— Scott Wheeler contributed with this opinion piece
It doesn’t matter what your views are on how to cut the deficit. Paradoxically, cutting child benefit for the top 15% of earners is not an attack on the rich – but on the poor.
Yes, in the short term it’ll be the rich who will be hit hardest. But in the long term it’s the poorest in society who be the hit the hardest as the stigma attached to benefits grows and as the middle classes become increasingly alienated from the welfare state.
You may ask, why would the poor be stigmatised if the vast majority of people are still entitled to benefits? Two words: slippery slope. Look at tuition fees. They came in at £1,100 and then nearly trebled to £3,000. Even prior to the recession people talked about them needing to go up to £5,000. Now with the deep recession there is talk of them going up to £10,000.
So what happens when the next recession comes along? Where will be the first point of call? Benefits.
The questions will be raised as to whether middle England will need child benefits. Eventually we will get an American style system where by only the “deserving poor” will get benefits. Now what “deserving poor” means is highly up for debate. Therefore it is again inevitable that many of the poor will miss out and many will refuse to take the benefits as a culture will develop that they are “scroungers”.
We therefore get a society that becomes increasingly divided and alienated from what would once be called the welfare state. You may be now saying calm down this can all be undone when growth returns and then you can stop whinging. In the meantime, we need cut the huge deficit that won’t cut itself.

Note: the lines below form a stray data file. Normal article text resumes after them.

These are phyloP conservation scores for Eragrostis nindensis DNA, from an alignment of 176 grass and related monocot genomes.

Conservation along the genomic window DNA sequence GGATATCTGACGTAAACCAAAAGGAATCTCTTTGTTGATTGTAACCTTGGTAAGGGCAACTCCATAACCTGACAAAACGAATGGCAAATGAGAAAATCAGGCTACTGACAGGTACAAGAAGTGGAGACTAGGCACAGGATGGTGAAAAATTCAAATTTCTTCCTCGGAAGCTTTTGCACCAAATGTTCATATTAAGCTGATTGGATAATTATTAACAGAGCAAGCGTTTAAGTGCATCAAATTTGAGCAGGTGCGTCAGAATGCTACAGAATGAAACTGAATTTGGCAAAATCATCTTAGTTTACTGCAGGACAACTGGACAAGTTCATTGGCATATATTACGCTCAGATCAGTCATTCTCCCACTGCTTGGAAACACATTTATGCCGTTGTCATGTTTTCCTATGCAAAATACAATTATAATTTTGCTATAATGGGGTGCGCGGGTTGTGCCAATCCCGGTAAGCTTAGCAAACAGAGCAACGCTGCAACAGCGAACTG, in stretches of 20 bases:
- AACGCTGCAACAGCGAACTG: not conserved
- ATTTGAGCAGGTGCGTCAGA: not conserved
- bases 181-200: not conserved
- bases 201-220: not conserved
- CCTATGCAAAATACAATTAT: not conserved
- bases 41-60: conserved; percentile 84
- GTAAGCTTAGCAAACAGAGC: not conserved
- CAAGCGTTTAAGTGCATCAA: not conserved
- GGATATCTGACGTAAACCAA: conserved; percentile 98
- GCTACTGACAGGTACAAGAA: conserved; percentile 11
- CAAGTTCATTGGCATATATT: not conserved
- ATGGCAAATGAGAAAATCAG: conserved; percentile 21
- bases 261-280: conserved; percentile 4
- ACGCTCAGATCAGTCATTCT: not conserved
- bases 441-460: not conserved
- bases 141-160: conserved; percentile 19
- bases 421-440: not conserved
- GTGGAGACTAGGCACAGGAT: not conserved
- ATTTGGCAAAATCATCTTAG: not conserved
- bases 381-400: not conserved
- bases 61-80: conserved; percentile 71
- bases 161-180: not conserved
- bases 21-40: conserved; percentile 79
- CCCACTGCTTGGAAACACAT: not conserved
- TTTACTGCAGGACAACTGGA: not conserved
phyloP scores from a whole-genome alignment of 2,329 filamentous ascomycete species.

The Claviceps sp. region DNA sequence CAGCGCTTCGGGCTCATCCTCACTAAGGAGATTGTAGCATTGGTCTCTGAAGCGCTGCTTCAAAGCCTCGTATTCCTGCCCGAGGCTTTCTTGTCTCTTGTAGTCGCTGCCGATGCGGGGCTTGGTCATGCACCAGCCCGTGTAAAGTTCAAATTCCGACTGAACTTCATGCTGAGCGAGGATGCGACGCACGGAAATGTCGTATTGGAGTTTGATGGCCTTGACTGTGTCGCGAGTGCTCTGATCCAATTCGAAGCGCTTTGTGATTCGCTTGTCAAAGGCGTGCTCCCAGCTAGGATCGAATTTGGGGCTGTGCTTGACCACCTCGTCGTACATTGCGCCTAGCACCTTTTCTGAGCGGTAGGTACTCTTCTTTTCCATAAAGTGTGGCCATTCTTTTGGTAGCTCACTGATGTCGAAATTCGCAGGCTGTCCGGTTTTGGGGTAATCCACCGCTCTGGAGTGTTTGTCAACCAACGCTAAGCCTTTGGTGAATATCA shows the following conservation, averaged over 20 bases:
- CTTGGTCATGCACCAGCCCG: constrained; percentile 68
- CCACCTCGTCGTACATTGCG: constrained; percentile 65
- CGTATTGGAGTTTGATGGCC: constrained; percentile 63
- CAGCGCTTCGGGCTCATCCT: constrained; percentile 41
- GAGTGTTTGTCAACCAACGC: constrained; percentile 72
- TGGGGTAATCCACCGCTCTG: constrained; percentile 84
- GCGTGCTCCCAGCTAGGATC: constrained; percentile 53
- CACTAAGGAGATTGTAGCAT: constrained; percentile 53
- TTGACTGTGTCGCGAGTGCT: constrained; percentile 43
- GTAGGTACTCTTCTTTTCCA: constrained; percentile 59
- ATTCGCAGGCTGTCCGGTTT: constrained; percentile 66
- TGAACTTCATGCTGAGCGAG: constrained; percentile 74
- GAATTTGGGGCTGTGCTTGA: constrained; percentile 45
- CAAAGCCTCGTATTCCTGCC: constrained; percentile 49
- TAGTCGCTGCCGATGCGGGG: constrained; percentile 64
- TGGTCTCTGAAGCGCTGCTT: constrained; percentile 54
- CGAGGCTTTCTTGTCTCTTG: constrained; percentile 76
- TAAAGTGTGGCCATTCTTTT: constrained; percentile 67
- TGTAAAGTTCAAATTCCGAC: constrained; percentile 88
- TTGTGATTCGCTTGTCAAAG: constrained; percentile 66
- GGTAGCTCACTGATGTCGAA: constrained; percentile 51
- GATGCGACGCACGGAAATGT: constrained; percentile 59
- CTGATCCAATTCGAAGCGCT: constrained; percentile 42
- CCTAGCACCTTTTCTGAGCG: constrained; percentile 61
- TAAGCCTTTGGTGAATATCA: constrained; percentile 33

The sad reality is that it is unlikely that the Labour government will take a walk up a slippery slope. The slope is slippery because of populism. A YouGov poll showed that 83% support the principle of cutting child benefits on the rich. So it would take a very brave government to undo something that so many are against. No government wants to look like it’s helping the rich. But as I say, counter-intuitively they are doing exactly that.
This is why the Tories are doing this. I don’t believe that they are doing this in a spiteful sense and I don’t believe the Tories want to harm the poor, but
I think indirectly they will in the long run.
Secondly the idea that this cut has to happen because of the state of the finances is wrong. Why should high earners that have kids suffer? Why not just high earners? I don’t see any reason why they can’t just as increase the higher rate of income tax from 40% to 41%.
So the reality is, is that these are avoidable. They do create a divisive society. They do alienate people from the welfare state. What next? If you had the NHS means tested we would go back to 19th century-style hospitals. A poor healthcare for the poor and a great healthcare for the rich. I’m not saying that I think this will happen (at least not in the medium term), but what will happen is that child poverty faces increasing in the long term as the political parties who advocate more help for the poor will be seen to be talking to only one small and unpopular section of society.
I urge Ed Miliband to be brave and make the unpopular decision of saying that he will reverse this. No ifs, no buts, no ambiguous or ambivalent language. He’s said he’s against this cut, but many political leaders say this at the time of the cut and then avoid talking about it once it’s out of public discussion.
This cut will save a measly one billion pounds which is less than one percent of the deficit. Even if you agree with the principle of the cut, is it really worth the risk?Tweet